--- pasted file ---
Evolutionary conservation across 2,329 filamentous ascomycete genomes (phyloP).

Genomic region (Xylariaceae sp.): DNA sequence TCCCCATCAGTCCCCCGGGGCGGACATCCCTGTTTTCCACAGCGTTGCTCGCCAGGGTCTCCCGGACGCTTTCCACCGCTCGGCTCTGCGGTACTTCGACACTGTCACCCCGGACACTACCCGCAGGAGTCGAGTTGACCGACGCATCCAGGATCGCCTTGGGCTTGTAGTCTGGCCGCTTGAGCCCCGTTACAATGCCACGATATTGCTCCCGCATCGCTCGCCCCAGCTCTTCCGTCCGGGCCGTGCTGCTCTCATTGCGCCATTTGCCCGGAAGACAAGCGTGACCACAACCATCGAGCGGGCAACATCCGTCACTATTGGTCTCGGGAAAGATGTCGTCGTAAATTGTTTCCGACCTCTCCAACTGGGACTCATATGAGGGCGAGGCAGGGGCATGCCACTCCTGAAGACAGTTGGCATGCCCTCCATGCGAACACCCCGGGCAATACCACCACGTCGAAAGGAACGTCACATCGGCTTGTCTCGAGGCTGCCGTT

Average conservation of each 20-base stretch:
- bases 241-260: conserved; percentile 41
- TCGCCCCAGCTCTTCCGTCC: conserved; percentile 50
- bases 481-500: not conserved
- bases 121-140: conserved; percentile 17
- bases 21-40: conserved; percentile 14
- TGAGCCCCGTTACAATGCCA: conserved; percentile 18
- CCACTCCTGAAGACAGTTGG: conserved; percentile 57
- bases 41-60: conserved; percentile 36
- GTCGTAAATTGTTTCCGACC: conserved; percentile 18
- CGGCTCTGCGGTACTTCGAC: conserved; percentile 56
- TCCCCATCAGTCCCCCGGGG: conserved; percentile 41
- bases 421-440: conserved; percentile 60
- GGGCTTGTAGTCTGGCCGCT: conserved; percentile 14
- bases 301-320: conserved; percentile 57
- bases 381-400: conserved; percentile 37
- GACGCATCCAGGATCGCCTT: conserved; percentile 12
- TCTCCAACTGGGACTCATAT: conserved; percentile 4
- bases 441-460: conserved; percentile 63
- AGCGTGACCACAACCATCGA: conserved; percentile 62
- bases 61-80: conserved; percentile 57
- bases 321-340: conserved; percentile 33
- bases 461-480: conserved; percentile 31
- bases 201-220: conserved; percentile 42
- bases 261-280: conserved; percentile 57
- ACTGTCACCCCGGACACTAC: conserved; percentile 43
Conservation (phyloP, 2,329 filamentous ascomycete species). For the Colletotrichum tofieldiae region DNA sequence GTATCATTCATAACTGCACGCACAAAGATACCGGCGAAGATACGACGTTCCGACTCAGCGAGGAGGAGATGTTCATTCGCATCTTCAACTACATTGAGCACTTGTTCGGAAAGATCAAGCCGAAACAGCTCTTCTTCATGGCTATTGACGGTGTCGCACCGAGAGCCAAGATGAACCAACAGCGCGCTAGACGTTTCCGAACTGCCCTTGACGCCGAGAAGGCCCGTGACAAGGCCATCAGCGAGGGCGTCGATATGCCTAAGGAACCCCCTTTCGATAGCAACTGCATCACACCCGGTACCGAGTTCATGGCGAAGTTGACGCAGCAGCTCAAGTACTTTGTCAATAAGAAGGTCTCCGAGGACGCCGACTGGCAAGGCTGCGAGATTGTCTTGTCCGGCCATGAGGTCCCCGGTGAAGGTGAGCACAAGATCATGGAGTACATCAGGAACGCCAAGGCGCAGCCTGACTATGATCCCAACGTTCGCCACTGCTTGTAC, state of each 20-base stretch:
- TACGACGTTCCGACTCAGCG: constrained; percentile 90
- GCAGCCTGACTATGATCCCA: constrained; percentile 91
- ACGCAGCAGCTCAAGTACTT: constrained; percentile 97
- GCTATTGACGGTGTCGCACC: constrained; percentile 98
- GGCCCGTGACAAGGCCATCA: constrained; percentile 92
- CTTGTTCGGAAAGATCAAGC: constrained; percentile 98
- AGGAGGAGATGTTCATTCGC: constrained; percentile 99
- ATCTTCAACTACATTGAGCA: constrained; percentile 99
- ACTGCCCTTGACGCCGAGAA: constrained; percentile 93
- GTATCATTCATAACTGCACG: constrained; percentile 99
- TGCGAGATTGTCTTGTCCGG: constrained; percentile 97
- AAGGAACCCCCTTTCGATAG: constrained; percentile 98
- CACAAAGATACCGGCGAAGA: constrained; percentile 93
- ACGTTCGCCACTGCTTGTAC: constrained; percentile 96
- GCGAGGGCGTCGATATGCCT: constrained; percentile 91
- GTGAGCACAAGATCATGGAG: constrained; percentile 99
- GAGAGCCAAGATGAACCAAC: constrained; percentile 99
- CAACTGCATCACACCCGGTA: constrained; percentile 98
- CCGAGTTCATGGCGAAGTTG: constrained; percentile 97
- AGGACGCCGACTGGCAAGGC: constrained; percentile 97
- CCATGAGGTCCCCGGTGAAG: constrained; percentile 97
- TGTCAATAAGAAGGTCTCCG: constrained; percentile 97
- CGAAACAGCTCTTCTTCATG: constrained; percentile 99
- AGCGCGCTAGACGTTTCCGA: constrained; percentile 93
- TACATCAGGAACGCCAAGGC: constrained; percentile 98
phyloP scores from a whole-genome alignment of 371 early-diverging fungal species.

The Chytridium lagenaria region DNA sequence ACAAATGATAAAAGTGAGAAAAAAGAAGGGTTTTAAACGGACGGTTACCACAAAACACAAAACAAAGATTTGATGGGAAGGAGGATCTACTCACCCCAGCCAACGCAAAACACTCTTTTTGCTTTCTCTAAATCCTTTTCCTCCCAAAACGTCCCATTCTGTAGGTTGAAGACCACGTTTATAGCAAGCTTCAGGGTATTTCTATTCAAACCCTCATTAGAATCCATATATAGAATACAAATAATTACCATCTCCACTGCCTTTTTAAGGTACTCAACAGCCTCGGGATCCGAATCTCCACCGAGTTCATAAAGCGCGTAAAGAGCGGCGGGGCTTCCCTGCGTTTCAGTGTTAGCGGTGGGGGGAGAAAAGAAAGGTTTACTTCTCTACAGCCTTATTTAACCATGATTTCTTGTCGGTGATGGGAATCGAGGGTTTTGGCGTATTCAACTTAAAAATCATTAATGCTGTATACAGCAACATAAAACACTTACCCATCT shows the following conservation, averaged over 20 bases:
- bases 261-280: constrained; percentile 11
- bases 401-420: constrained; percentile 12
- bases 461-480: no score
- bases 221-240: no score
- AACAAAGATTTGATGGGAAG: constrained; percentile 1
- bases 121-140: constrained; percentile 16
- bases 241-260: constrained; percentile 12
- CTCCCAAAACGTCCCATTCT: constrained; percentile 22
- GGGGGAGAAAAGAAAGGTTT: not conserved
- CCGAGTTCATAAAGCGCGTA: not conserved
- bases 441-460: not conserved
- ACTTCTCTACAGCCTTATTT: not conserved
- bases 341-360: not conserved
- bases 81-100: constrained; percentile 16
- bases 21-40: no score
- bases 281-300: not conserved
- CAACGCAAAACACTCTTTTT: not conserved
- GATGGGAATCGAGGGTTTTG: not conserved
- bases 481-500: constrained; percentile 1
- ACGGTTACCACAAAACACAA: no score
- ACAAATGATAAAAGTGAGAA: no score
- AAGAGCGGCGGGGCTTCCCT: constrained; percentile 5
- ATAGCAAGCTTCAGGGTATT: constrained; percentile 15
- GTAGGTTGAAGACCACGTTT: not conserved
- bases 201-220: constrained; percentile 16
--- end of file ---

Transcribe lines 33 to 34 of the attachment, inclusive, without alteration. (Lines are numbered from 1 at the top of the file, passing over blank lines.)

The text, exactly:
- GCTATTGACGGTGTCGCACC: constrained; percentile 98
- GGCCCGTGACAAGGCCATCA: constrained; percentile 92